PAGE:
2015 NBA Draft Prospect Scouting Reports- Myles Turner

College basketball is in full swing and the NBA playoff race is starting to heat up, but for franchises like the Knicks, Lakers, 76ers and a few others, their attention has turned to the NBA Draft and finding their next piece to the puzzle. Therefore, we at Over The Grill are going to turn our attention to some NBA Draft Coverage with some reports on the major prospects. Last week, I looked at Mario Hezonja, the talented shooter hailing from Croatia and playing in Spain. This week, I bring you the 19 year old of of Texas, Myles Turner, who has the opportunity to play the role of a stretch four who can also block shots. 

Name: Myles Turner

Current Team: Texas

Position: Power forward/ Center

Height: 6’11”

Weight: 242 lbs

Age: 19 years old

7’4” Wingspan

Current Stats: 10.1 PPG, 6.5 RPG, 0.6 APG, 45.5% FG, 83.9% FT, 27.4% 3PFG

Projected Draft Range: 5-10

Myles Turner is a long, athletic player with potential at center and power forward in the NBA. His impressive wingspan of 7’4” allows him to send away shots at a rate of 2.6 blocks per game. Turner is a can’t miss top ten prospect with great potential as a strong center and even a stretch four, with his ability to hit 3s from time to time. His excellent jump shot will give any team that takes Turner the option of moving him out of the paint to allow drivers to get to the rim. I can see the Kings picking Turner at 6 to pair him with DeMarcus Cousins, allowing Cousins to continue to work in the paint, while Turner can operate in the mid-range area.

Turner is a great option at center or power forward with his ability to get up and grab the ball. He is excellent at finding a man, boxing out, and using his long arms to grab the ball, especially on the defensive end. He averages an impressive 9.5 defensive rebounds per 40 pace. Turner has good instincts at seeing where the ball will go after it has hit the backboard or the rim. He is a hard worker, getting to the ball. Although he is not an explosive jumper, he has the ability to get off the ground quickly. At the moment he isn’t a great offensive rebounder, but he has the ability to keep plays alive with his size and length. With a little more development and added strength, Turner can become a strong rebounder on both ends of the floor. Turner is one of the best shot blockers that will be available in the draft, already protective the rim at an NBA-level. His 9’1.5” standing reach and long wingspan make his a natural at sending shots away. Myles has excellent timing and instincts and does a great job rotating from the weak side to protect the basket. He has a very very high and quick release and a very good touch on his jump shots. Turner even has the ability to hit shots at NBA 3-point range. He is very sound mechanically, hitting 83.9% from the charity stripe and 28% from the arc. Turner has shown he can spot up, pick and pop or shoot over his right shoulder when in the post. Definitely has a lot of offensive talent.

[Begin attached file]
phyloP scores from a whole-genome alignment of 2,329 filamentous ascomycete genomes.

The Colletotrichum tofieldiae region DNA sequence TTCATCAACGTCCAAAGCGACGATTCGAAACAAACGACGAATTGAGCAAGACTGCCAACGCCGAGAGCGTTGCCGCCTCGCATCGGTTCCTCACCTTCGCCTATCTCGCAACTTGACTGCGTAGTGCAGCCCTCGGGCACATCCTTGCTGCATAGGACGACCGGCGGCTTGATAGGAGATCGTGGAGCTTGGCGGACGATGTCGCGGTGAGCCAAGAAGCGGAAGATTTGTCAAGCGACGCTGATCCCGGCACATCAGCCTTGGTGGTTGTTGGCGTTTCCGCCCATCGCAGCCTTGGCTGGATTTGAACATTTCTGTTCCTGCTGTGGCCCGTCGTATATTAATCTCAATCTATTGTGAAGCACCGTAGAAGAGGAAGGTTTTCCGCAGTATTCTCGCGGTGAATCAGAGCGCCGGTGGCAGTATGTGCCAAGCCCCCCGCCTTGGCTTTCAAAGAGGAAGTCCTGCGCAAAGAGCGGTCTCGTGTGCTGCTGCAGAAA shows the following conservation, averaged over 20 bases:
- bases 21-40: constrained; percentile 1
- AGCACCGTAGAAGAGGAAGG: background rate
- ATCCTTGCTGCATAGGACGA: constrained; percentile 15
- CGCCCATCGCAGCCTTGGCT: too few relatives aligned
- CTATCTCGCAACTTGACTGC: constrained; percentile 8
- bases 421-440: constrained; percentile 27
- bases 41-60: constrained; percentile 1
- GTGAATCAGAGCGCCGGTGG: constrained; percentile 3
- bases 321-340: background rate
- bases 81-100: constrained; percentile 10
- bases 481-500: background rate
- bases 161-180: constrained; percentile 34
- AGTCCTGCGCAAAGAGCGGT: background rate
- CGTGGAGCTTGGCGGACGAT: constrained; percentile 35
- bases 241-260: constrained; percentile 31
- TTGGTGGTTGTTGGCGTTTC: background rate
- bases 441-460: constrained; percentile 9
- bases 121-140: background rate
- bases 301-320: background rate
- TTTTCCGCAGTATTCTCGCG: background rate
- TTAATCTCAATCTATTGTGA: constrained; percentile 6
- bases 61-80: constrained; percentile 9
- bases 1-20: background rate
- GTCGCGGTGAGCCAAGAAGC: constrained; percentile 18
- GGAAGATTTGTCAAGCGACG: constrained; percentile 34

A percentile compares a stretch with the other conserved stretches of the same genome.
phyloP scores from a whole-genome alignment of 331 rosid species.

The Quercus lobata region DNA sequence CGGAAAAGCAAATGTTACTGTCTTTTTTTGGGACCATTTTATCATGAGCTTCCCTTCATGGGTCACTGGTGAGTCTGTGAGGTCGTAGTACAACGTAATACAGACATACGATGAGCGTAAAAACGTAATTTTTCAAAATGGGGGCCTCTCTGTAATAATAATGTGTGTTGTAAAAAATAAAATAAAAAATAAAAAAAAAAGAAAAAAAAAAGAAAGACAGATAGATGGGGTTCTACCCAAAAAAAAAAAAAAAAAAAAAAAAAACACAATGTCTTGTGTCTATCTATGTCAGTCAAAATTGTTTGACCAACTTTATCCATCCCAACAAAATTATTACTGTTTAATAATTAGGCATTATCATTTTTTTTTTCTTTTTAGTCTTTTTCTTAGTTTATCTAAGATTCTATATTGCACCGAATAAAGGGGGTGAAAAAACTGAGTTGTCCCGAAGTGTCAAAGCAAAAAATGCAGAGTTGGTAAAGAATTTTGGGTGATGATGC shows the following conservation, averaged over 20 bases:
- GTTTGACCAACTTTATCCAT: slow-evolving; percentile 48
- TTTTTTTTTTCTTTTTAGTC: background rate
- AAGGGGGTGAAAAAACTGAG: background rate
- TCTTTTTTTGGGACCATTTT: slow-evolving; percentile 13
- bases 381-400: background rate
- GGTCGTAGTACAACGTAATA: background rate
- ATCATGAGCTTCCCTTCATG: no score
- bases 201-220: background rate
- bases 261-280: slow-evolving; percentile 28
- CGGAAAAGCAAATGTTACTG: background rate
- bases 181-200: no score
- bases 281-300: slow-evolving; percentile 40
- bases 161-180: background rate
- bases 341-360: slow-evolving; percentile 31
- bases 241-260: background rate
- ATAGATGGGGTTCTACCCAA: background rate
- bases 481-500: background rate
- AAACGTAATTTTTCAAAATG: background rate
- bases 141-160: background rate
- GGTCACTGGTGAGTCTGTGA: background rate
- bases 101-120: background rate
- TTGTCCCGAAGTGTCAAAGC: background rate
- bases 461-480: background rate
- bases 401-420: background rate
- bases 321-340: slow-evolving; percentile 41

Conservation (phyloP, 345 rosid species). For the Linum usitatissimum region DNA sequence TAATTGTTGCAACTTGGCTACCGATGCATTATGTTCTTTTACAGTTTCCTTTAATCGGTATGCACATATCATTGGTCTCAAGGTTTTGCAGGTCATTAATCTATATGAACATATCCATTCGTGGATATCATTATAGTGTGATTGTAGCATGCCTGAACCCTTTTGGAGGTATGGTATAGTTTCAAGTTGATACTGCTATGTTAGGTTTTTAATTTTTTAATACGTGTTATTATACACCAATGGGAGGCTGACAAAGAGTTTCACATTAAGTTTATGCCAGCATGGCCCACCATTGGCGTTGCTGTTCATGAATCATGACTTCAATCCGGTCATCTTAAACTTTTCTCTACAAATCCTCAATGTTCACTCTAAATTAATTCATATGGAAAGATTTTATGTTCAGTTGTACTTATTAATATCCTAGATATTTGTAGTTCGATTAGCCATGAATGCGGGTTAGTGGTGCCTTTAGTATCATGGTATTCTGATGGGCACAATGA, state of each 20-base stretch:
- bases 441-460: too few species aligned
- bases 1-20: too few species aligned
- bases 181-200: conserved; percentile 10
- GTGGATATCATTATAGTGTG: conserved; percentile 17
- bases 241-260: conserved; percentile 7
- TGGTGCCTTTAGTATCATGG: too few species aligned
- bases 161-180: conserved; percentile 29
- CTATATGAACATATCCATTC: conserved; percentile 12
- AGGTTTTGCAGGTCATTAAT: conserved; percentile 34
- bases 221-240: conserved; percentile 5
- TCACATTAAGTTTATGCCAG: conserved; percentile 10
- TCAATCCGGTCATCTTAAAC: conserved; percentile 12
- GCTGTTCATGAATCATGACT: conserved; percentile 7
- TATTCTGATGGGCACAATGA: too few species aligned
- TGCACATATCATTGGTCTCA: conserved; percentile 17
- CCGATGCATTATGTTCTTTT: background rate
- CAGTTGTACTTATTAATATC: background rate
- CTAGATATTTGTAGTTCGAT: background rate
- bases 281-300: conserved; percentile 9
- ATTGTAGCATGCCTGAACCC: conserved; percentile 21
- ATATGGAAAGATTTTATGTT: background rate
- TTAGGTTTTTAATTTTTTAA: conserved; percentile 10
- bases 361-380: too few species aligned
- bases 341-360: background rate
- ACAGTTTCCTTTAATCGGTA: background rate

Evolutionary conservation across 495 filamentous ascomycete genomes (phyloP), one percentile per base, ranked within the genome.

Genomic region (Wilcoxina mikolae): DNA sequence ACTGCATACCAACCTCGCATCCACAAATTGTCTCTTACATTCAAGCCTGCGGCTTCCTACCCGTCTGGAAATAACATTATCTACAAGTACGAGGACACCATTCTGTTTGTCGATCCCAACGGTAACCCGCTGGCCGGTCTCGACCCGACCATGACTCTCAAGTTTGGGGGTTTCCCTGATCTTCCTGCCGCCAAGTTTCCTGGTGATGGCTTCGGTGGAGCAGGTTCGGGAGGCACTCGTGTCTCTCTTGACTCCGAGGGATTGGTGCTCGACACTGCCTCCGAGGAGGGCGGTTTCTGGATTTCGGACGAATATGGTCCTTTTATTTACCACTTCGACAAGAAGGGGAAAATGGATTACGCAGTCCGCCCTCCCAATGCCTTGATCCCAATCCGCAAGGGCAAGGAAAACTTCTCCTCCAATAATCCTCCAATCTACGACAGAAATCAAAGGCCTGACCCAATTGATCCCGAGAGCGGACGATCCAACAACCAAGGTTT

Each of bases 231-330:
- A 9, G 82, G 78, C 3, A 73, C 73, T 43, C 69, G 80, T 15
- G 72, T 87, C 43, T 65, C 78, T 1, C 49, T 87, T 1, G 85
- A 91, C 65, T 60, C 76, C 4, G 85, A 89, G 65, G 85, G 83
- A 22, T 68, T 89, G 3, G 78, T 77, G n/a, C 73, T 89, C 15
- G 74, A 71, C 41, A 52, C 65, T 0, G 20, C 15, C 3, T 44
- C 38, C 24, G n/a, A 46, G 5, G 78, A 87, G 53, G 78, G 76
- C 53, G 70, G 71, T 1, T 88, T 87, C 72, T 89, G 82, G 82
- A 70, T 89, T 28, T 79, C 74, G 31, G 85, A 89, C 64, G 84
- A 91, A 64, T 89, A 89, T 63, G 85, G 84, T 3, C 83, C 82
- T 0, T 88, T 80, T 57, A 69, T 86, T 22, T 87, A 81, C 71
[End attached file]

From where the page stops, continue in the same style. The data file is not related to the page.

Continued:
Myles Turner lacks elite athleticism. He is not immobile, but he is not explosive either, and his lanky frame causes him to move awkwardly. He has very large feet, which, along with his physical structure, have causes some concerns over his long term durability. He lacks speed in lateral movements, which has shown this season when he gets burned on pick and rolls. Although Turner has covered 62.5% of shots at the rim, he struggles against players with length and athleticism, something that is a little concerning. He is considered thin at 242 pounds for an NBA center, and his frame doesn’t look like it has the space to fill out. He can be swallowed up in the paint, both defensively and on the glass. He likes to live on the perimeter and is happy settling for contested jumpers to avoid getting bullied down low. Turner fails to establish deep post position and does not absorb contact well. Despite Turner’s nice touch, he is still raw offensively, and has some ways to go to have a more complete game. He lacks counter moves and great footwork on the block. On top of that, Turner struggles to find his open teammates, racking up only 20 assists in 739 minutes. But this may just be because of his situation, playing on the ISO-based Texas team as the 4, so this could change when he reaches the NBA. Turner fouls quite a bit, averaging 5.1 fouls per 40 against teams that win more than half their games. He doesn’t stay with the pick and roll ball handler long enough, leading to easy drives to the basket. Turner needs to do a better job staying disciplines and not jumping for shot fakes.

Myles Turner is considered a project, but has the potential to be a top-4 in the NBA similarly to a LaMarcus Aldridge. Turner needs strength first and foremost, as he won’t get far without the ability to move NBA players out of the paint when shots go up. Turner is still learning how to defend more experienced players without fouling, but this is something that will come along as he continues to develop. His offensive ability is still considered raw, but his ceiling is very high on the offensive end. With a little work, Myles Turner can be a steal at the 6-10 pick overall. He can give a team a rare combination of rim protection and floor spacing, which, in the right system, can improve both an offense and a defense in his first year. I can see Turner being paired with an establish big man, such as DeMarcus Cousins, giving Cousins the opportunity to own the paint on offense while Turner stretches the floor, and being able to help from the weak side on defense. He would be the perfect replacement for a Jason Thompson in Sacramento. 


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